• Bechade, L., Duplessis, G. D. & Devillers, L. (2016). Empirical Study of Humor Support in Social Human-Robot Interaction. In N. Streitz & P. Markopoulos (Hrsg.), Distributed, Ambient and Pervasive Interactions (S. 305–316). Springer International Publishing.
  • Andres, J., schraefel, m., Semertzidis, N., Dwivedi, B., Kulwe, Y. C., Kaenel, J. von & Mueller, F. F. (04212020). Introducing Peripheral Awareness as a Neurological State for Human-computer Integration. In R. Bernhaupt, F. '. Mueller, D. Verweij, J. Andres, J. McGrenere, A. Cockburn, I. Avellino, A. Goguey, P. Bjørn, S. Zhao, B. P. Samson & R. Kocielnik (Hrsg.), Proceedings of the 2020 CHI Conference on Human Factors in Computing Systems (S. 1–13). ACM.
  • Junker, A., Hutters, C., Reipur, D., Embøl, L., Nilsson, N. C. & Nordahl, R. (10252020). Virtual Womb. In D. Lamas, H. Sarapuu, I. Šmorgun & G. Berget (Hrsg.), Proceedings of the 11th Nordic Conference on Human-Computer Interaction: Shaping Experiences, Shaping Society (S. 1–8). ACM.
  • Hoogeveen, S., Sarafoglou, A. & Wagenmakers, E.‑J. (2020). Laypeople Can Predict Which Social-Science Studies Will Be Replicated Successfully. Advances in Methods and Practices in Psychological Science, 3(3), 267–285.
  • Venard, B. (2019). The determinants of individual cyber security behaviours: Qualitative research among French students. In 2019 International Conference on Cyber Situational Awareness, Data Analytics And Assessment (Cyber SA).
  • Grames, E. M., Stillman, A. N., Tingley, M. W. & Elphick, C. S. (2019). An automated approach to identifying search terms for systematic reviews using keyword co-occurrence networks. Methods in Ecology and Evolution, 10(10), 1645–1654.
  • Hussey, I. & Hughes, S. (2020). Hidden Invalidity Among 15 Commonly Used Measures in Social and Personality Psychology. Advances in Methods and Practices in Psychological Science, 3(2), 166–184.
  • Talamas, S. N., Mavor, K. I. & Perrett, D. I. (2016). Blinded by Beauty: Attractiveness Bias and Accurate Perceptions of Academic Performance. PLOS ONE, 11(2), Artikel e0148284.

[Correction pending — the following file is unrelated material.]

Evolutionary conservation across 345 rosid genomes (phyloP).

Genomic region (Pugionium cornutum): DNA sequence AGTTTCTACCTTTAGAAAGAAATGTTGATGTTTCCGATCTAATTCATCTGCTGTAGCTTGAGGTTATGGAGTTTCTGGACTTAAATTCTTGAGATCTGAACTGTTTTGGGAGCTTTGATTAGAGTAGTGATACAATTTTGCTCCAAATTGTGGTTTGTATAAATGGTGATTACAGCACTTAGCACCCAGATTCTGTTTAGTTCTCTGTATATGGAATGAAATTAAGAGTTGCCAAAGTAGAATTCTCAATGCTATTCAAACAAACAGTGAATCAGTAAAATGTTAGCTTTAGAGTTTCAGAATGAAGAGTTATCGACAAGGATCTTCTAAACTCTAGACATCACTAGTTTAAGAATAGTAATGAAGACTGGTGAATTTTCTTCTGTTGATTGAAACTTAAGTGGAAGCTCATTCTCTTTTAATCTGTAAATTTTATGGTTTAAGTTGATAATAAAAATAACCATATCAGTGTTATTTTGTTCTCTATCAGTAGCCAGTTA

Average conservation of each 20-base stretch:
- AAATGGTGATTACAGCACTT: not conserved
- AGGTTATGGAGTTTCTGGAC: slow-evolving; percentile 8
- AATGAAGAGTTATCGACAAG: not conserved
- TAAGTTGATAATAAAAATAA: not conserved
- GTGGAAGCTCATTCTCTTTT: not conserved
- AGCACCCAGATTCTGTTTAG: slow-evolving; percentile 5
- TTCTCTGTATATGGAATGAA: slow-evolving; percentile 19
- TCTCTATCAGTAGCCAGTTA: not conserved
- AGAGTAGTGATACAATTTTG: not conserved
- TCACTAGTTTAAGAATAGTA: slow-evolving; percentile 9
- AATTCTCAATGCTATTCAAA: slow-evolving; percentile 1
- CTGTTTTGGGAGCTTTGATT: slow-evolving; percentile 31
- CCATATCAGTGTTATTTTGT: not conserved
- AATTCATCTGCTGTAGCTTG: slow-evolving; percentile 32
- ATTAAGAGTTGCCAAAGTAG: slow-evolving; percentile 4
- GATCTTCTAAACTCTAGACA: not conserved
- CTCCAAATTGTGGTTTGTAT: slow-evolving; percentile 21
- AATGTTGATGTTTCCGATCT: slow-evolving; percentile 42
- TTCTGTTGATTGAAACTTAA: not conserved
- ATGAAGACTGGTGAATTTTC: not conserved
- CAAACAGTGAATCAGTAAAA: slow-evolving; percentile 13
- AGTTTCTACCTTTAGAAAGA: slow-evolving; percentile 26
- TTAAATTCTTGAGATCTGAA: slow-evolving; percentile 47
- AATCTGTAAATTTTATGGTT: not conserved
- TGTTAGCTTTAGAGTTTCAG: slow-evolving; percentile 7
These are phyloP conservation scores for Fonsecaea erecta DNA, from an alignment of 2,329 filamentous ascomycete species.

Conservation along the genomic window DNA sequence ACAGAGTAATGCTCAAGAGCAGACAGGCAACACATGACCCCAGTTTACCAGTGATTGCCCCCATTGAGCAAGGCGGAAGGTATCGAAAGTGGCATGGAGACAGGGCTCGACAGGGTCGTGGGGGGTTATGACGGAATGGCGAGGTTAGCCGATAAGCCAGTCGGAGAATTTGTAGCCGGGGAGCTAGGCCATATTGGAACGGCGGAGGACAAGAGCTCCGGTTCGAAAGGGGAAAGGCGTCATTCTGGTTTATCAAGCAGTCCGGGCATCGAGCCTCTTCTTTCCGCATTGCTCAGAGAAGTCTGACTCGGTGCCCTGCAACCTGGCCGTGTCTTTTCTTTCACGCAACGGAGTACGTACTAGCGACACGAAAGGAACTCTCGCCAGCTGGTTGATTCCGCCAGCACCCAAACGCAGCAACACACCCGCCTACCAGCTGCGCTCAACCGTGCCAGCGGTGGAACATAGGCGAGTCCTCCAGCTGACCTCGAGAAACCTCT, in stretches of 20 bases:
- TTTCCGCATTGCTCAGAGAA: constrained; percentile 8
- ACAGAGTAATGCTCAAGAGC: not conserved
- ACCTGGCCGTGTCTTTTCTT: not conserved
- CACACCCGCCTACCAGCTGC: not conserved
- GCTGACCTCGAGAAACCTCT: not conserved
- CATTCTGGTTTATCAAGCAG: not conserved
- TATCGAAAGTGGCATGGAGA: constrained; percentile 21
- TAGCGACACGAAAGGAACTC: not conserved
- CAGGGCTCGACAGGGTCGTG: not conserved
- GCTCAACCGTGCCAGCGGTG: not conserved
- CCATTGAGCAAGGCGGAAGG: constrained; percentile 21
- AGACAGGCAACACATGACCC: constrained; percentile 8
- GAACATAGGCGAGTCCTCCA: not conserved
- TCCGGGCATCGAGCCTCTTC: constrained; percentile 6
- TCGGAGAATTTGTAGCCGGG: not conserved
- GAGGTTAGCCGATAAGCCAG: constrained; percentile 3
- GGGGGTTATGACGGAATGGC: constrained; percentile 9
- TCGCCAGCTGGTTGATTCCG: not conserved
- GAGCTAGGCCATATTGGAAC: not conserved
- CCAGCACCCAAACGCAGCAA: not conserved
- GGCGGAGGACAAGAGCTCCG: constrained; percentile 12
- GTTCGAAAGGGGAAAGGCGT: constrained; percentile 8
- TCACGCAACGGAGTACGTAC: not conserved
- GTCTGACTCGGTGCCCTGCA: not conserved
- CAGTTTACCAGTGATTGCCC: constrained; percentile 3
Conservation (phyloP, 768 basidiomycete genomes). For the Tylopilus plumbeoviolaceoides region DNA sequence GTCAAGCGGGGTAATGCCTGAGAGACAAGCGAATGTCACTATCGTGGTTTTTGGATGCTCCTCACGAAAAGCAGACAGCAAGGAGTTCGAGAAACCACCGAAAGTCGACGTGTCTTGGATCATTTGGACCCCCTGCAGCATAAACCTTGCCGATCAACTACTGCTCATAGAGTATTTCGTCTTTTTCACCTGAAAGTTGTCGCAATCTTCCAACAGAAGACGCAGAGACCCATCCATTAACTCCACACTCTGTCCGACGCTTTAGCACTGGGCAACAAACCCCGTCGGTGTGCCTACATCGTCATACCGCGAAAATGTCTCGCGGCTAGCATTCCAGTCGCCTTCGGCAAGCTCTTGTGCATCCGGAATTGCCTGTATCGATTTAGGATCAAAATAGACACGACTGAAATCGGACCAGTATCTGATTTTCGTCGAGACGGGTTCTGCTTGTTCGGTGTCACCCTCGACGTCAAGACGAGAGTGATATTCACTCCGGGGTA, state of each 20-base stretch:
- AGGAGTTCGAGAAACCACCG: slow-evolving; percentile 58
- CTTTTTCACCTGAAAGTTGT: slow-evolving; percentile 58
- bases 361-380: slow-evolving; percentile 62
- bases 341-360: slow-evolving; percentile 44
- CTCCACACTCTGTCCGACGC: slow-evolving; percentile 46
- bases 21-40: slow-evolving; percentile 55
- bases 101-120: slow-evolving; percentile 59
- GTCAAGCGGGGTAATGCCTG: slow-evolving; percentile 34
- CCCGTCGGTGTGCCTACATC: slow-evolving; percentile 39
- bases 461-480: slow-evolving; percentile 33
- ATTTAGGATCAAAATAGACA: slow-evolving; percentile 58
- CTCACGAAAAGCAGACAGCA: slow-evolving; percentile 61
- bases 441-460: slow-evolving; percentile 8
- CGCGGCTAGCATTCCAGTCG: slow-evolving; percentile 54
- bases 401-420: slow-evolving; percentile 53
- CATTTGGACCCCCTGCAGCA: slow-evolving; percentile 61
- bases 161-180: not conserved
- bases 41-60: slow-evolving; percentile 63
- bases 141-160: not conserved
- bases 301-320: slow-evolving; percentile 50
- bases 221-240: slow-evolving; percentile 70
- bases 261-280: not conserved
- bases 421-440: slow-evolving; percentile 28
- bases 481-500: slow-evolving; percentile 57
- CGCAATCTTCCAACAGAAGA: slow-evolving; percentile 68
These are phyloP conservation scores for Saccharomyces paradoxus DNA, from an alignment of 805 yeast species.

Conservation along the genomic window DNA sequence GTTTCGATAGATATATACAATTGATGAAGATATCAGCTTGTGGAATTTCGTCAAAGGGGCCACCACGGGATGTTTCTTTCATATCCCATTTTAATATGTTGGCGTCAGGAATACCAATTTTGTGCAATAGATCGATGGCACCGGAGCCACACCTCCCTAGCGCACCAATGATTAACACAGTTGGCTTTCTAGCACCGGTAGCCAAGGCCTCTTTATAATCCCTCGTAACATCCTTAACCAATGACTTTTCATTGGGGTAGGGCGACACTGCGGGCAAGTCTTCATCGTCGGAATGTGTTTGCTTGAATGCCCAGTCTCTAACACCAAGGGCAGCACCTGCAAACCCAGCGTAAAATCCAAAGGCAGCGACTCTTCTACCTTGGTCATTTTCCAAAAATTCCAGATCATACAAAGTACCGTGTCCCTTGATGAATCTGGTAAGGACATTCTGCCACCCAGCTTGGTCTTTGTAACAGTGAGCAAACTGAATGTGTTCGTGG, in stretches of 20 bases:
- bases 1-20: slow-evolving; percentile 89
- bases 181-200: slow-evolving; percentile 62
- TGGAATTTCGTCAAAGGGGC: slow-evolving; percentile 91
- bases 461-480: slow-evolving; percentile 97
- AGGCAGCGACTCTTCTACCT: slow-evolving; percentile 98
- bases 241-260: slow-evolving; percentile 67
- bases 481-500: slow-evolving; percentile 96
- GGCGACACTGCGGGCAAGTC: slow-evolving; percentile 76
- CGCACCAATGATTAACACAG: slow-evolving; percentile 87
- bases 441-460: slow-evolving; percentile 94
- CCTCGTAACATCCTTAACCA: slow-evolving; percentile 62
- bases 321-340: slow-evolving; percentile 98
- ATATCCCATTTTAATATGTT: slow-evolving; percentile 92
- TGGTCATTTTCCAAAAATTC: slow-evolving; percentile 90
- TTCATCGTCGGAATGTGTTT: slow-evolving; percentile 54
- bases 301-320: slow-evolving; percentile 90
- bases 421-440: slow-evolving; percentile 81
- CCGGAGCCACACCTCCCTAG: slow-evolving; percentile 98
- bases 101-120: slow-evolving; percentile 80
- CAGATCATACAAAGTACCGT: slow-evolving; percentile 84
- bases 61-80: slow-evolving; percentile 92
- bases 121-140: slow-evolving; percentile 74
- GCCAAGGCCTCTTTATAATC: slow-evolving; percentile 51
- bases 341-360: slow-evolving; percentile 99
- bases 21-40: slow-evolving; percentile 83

• Wendt, C. S. & Berg, G. (2009). Nonverbal humor as a new dimension of HRI. In RO-MAN 2009 - The 18th IEEE International Symposium on Robot and Human Interactive Communication, 183-188.
  • Venkatanathan, J., Kostakos, V., Karapanos, E. & Gonçalves, J. (2014). Online Disclosure of Personally Identifiable Information with Strangers: Effects of Public and Private Sharing. Interacting with Computers, 26(6), 614–626.
  • van der Lippe, T. & Lippényi, Z. (2020). Beyond Formal Access: Organizational Context, Working From Home, and Work–Family Conflict of Men and Women in European Workplaces. Social Indicators Research, 151(2), 383–402.
  • Goodman, J. K., Cryder, C. E. & Cheema, A. (2013). Data Collection in a Flat World: The Strengths and Weaknesses of Mechanical Turk Samples. Journal of Behavioral Decision Making, 26(3), 213–224.
  • Lu, L. & Gursoy, D. (2017). Does offering an organic food menu help restaurants excel in competition? An examination of diners’ decision-making. International Journal of Hospitality Management, 63, 72–81.
  • Halali, E., Meiran, N. & Shalev, I. (2017). Keep it cool: temperature priming effect on cognitive control. Psychological Research, 81(2), 343–354.
  • Waytz, A., Dungan, J. & Young, L. (2013). The whistleblower's dilemma and the fairness–loyalty tradeoff. Journal of Experimental Social Psychology, 49(6), 1027–1033.
  • Oppenheimer, D. M. (2006). Consequences of erudite vernacular utilized irrespective of necessity: problems with using long words needlessly. Applied Cognitive Psychology, 20(2), 139–156.
  • Watt, C. (2014). Precognitive dreaming: Investigating anomalous cognition and psychological factors. Journal of Parapsychology, 78(1), 115–125.
  • Rohrer, J. M. (2018). Thinking Clearly About Correlations and Causation: Graphical Causal Models for Observational Data. Advances in Methods and Practices in Psychological Science, 1(1), 27–42.